Our youth and mentors stayed in comfortable cabins and yurts provided by the Alaska Huts Association at a generously discounted rate and the cabin of our wonderful donor Christie Hudson, all nestled in the shadow of the Kenai Mountains. 

Alaska Pacific University was kind enough to give us a sizable discount on our rentals of camping necessities, including backpacks, sleeping bags and the all-important bear spray.

Our youth hike their way to the campsite.
Our youth saw beautiful Alaskan vistas on their camping trip.

After a 5:00 A.M. wake-up call, our campers embarked on the Kenai River to fish for silver salmon. The good folks at Trophy Drifters and Alaska Boat Rental each provided us with boats and expert guides for our trip. Thanks to them, it seemed like our youth couldn’t stop pulling fish out of the water!

Thanks to Southcentral Foundation, with the support of the SAMSHA GLS grant, we were able to purchase fishing licenses and gear for our youth. Our young people were able to engage and learn healthy coping skills with our message of hope, resilience and connection to culture.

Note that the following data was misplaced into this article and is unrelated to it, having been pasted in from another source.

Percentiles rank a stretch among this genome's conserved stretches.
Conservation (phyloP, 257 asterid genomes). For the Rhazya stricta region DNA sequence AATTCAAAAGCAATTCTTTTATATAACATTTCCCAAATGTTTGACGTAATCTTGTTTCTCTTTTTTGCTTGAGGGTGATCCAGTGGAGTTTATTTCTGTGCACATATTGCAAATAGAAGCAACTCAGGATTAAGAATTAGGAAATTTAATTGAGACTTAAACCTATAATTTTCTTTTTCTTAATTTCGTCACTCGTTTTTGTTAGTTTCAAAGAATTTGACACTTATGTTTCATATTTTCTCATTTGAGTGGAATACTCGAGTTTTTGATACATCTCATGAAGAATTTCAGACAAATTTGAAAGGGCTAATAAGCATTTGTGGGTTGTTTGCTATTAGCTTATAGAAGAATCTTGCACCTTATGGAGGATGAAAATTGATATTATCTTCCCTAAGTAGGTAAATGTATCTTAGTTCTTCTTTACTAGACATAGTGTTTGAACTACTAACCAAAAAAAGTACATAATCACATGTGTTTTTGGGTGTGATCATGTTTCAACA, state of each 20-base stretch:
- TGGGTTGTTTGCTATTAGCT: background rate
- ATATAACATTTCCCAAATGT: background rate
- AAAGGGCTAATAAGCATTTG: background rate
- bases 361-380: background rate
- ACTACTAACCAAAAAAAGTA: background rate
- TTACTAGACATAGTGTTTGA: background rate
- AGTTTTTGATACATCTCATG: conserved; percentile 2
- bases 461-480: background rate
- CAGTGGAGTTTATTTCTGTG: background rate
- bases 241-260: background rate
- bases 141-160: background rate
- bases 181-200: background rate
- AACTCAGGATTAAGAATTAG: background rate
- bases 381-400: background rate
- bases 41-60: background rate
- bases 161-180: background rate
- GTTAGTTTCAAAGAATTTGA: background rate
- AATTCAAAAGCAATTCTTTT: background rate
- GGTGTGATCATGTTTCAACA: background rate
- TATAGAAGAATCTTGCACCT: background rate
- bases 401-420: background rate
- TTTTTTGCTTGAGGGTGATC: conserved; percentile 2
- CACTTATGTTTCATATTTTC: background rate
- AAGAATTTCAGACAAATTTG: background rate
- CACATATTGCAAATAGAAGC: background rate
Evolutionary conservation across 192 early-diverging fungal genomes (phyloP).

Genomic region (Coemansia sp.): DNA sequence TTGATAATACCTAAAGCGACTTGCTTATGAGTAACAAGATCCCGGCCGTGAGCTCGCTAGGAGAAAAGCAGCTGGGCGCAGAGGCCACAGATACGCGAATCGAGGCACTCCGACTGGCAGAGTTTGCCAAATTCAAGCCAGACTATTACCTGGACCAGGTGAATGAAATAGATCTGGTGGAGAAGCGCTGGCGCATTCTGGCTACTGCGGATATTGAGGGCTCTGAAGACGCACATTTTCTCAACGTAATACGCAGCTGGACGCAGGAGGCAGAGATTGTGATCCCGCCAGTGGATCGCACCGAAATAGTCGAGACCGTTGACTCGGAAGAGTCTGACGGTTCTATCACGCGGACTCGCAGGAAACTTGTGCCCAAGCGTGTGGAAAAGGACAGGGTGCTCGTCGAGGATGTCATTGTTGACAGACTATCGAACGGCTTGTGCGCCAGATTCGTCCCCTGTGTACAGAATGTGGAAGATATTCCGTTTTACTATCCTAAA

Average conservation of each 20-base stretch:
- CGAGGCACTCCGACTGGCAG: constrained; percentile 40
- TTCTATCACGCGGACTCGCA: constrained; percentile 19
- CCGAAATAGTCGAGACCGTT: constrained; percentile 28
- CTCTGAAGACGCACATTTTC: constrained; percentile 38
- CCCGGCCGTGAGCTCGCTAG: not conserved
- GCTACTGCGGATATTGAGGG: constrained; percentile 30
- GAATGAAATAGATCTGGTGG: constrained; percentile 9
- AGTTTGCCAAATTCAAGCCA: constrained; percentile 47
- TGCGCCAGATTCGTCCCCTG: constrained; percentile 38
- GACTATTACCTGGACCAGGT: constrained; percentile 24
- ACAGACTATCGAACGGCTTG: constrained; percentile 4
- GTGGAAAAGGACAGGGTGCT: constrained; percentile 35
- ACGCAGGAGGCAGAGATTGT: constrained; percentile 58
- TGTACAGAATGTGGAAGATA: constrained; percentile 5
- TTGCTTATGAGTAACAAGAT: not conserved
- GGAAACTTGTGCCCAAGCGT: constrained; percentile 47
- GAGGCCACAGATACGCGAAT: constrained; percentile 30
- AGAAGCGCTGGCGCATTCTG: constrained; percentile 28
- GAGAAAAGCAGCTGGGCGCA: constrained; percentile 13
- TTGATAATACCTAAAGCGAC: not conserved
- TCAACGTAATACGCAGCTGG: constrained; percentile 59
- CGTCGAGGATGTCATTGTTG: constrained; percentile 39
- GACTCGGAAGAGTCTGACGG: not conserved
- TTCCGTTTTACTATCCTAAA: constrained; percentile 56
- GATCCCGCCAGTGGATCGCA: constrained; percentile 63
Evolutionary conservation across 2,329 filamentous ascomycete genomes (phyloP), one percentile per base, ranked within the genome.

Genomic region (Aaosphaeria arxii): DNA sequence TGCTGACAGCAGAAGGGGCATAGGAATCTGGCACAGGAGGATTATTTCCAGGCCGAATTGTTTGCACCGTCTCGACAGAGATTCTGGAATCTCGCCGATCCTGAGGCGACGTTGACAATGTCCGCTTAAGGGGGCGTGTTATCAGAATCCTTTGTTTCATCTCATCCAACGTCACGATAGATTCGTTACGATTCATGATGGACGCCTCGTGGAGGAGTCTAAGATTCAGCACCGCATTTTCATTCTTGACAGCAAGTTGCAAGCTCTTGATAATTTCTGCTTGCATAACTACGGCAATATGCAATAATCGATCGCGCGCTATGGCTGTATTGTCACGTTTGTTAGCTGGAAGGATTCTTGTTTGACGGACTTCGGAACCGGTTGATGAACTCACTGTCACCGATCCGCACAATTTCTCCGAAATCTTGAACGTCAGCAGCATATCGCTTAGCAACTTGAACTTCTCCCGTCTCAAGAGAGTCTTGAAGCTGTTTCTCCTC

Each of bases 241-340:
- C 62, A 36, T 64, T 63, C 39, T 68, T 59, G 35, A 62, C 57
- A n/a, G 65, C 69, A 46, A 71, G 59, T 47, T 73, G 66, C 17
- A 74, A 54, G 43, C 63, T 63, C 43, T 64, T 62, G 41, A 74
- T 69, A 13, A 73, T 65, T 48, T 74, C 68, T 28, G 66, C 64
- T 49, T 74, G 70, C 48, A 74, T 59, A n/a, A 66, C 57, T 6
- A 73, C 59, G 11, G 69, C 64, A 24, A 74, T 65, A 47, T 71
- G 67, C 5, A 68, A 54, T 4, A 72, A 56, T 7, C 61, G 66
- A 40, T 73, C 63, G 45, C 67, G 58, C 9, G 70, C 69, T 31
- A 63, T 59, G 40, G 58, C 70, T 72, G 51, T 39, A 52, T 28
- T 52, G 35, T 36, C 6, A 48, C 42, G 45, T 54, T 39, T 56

With our fresh catches in hand, Tanner Berube of Jolly Wally’s Seafood then cleaned, filleted and vacuum-sealed our salmon for us. Even though you could see through the wrapping, these fillets were no less of a present for our youth. 

Finally, the foundation of this entire trip was our mentors Kristen, Lance and Andrew. These three spent most or the entirety of their weekends to give our youth a weekend unlike any other. 

Once again, we would like to give a massive thanks to all of our community partners and mentors who worked together to give our youth a weekend that most people in the lower 48 would be willing to travel to Alaska for. We, and our young people, will never forget your generosity. 

Our youth working together to build a fire at the campsite.

Onto Fall

The leaves may be changing, but one thing certainly will remain the same: Covenant House Alaska, in partnership with our volunteers and donors, will continue to organize invigorating outings for our youth that connect them with our state and local community. 

Our volunteers and community partners have always been essential in enabling us to provide our youth the adventures they deserve. If you would like more information about being a mentor at Covenant House Alaska, please click here. If you are interested in forging a community partnership with us, please contact us

This Day in Covenant House History: Remembering Sister Mary Rose